Recently, I was talking to a colleague about a project that’s very important to me. She responded in a way that surprised me, because it’s a pretty uncommon response.
She listened. She really listened. She didn’t interrupt. She didn’t insert herself or make what I was saying about her. And when I finished talking, she asked questions that let me say things that I didn’t even know I needed to say.
Feeling really heard is phenomenal.
When I complimented her on her listening skills, she told me it was something she’s been working on. That’s key.
Do you think about listening as a learned skill? Or something leaders practice? I listen to people all day long and I’m still learning and practicing to improve.
We often think about leaders practicing public speaking, projecting and speaking with influence. There are thousands of books and seminars on how to talk to people. But how often do we think or talk about listening?
We have a preoccupation with making people listen to us, meanwhile, we overlook the importance of listening to other people. I believe listening is the most undervalued leadership skill.
1.Your people need to feel heard. When you really listen to someone, it tells them that you really value them. What a gift! Your people need to feel valued, seen and heard now more than ever.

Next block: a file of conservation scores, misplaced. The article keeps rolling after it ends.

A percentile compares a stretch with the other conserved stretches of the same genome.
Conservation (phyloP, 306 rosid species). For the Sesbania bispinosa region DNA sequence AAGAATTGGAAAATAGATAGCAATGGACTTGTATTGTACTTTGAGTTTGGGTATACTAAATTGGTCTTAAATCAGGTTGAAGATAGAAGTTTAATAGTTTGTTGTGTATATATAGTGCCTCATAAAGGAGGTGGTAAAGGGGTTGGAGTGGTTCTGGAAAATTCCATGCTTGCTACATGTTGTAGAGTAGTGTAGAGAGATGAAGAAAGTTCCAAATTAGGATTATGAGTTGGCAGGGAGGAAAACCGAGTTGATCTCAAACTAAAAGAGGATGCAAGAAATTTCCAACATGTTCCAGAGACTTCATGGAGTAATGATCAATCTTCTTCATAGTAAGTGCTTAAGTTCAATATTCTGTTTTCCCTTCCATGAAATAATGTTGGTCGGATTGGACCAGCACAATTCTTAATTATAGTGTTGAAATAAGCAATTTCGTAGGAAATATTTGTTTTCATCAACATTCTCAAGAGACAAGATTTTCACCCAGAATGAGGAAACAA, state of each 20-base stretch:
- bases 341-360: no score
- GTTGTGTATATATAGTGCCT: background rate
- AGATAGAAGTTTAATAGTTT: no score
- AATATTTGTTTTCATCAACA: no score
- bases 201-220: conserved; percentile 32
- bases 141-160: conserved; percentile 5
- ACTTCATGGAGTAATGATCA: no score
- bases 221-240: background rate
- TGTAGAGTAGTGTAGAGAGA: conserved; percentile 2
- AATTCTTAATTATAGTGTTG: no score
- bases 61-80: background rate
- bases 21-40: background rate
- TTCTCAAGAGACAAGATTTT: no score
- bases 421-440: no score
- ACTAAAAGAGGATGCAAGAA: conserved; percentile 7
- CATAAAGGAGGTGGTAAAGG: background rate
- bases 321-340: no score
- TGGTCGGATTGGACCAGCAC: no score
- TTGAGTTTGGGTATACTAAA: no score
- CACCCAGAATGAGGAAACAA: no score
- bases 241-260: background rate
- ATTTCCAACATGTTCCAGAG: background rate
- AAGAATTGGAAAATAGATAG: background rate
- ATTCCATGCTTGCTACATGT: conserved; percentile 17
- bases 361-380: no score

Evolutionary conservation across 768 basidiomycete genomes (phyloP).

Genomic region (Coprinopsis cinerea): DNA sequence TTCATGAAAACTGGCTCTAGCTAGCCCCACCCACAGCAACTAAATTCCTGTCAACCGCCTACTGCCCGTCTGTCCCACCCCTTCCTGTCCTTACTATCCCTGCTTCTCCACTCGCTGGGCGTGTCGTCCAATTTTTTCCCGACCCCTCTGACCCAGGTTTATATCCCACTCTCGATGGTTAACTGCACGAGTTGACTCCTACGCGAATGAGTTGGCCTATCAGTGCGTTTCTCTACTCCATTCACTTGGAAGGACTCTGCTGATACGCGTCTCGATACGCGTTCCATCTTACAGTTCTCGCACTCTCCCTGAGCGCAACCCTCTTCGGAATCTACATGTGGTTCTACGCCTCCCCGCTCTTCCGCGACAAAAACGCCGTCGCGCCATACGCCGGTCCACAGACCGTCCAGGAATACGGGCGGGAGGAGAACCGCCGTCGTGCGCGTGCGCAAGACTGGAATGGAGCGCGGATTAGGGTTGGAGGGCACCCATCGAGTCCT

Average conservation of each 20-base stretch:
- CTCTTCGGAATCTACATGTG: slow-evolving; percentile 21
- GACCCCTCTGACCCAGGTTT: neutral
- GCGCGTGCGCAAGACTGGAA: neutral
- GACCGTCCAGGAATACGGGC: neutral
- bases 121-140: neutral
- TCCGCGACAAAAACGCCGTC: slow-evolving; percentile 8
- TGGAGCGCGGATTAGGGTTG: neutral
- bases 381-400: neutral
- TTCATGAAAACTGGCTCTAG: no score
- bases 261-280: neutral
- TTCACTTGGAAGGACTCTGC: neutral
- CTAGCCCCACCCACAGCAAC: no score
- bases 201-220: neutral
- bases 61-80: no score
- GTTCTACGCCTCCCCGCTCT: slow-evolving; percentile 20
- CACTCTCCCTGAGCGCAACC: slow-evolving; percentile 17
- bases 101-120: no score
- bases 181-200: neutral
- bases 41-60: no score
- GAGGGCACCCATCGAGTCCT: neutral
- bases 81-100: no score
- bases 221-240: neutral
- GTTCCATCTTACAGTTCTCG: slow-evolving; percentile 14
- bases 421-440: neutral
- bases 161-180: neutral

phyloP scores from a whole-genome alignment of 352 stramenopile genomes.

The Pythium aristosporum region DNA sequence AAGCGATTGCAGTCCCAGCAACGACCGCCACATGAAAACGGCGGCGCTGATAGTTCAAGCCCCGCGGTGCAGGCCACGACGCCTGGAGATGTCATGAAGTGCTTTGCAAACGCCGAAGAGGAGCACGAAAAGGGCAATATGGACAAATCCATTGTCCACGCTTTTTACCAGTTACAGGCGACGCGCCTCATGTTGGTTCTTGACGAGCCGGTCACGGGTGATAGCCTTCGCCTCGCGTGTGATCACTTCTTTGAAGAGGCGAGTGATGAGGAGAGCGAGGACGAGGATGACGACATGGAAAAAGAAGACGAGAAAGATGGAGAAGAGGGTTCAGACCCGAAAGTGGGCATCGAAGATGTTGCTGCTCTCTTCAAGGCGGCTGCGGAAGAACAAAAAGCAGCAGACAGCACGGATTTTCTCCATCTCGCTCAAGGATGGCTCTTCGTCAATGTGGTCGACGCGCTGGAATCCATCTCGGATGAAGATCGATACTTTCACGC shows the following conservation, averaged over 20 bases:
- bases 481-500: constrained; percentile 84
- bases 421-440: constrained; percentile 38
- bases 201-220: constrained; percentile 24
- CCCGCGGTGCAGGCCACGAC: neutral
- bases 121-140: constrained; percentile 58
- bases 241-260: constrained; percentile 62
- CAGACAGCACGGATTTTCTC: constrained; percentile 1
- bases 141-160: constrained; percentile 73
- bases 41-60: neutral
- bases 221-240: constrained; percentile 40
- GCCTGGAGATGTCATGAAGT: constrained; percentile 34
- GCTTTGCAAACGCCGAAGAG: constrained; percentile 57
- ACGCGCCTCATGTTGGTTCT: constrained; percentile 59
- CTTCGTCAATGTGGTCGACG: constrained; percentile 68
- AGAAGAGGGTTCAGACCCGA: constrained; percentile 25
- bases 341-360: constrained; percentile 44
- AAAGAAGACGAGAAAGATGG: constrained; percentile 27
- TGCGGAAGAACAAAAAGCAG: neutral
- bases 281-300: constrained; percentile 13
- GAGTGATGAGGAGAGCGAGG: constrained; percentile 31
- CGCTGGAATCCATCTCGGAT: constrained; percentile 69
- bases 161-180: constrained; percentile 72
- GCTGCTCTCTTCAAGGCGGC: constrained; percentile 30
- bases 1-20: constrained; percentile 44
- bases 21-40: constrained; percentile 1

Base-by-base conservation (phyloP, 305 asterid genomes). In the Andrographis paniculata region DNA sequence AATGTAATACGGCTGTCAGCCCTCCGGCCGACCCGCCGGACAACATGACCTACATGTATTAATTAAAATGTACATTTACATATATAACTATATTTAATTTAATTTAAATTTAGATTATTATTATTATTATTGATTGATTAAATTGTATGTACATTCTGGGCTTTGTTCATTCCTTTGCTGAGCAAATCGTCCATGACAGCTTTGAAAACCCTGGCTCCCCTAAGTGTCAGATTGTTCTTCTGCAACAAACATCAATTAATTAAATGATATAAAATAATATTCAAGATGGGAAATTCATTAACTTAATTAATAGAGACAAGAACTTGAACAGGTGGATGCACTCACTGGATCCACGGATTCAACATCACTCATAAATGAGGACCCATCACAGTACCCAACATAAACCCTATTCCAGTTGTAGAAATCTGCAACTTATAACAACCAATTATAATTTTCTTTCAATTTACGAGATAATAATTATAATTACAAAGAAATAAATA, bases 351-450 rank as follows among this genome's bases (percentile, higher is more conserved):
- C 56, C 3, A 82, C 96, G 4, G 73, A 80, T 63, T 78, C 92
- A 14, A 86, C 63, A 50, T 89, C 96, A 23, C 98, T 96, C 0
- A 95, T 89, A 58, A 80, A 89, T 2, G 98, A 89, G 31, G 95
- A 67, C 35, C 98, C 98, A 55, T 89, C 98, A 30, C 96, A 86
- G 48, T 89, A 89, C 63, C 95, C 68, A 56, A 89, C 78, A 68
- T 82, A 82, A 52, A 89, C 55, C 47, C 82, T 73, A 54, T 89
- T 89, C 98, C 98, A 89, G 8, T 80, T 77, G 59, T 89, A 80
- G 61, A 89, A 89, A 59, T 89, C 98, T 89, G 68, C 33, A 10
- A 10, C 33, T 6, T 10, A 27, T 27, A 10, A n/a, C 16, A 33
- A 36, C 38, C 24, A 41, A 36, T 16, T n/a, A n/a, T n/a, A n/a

When people are experiencing a transition, they need to talk about the uncertainty, anxiety and frustrations they’re feeling. They need to hear themselves voice their concerns, know that leadership is listening and that you’re making decisions that are informed by their experience.
2. Listening is how leaders learn. We can learn new perspectives. We can learn the problems behind the problem. And we can learn what really needs to get done.
Listening to people slows things down and some people might think they don’t have time in their day to do more listening. But when we put time into really listening, we save time that would otherwise be wasted solving the wrong problem or answering the wrong question.
3. Listening empowers leaders to lead. People need to feel heard before they can really accept and get behind change. Right now, we are immersed in change. If you have any hope of leading people through turbulent times, you need to get good at listening to them. Now.
1.Be present. First, you need to set aside distractions and focus on the person you’re listening to.
If you’re sitting down with someone, in person or on video, your body should be turned towards them and you should be able to make eye contact with them, even if they don’t make eye contact with you. When they do look at you, they should see you seeing them, being open to what they have to say — they should see you listening.
People know you aren’t really listening when they catch you scanning screens, looking over their shoulder, or staring out the window. Those momentary lapses in focus make people feel invisible and unheard long after they leave the meeting. Practicing being fully present with people has an equally enduring, positive impact.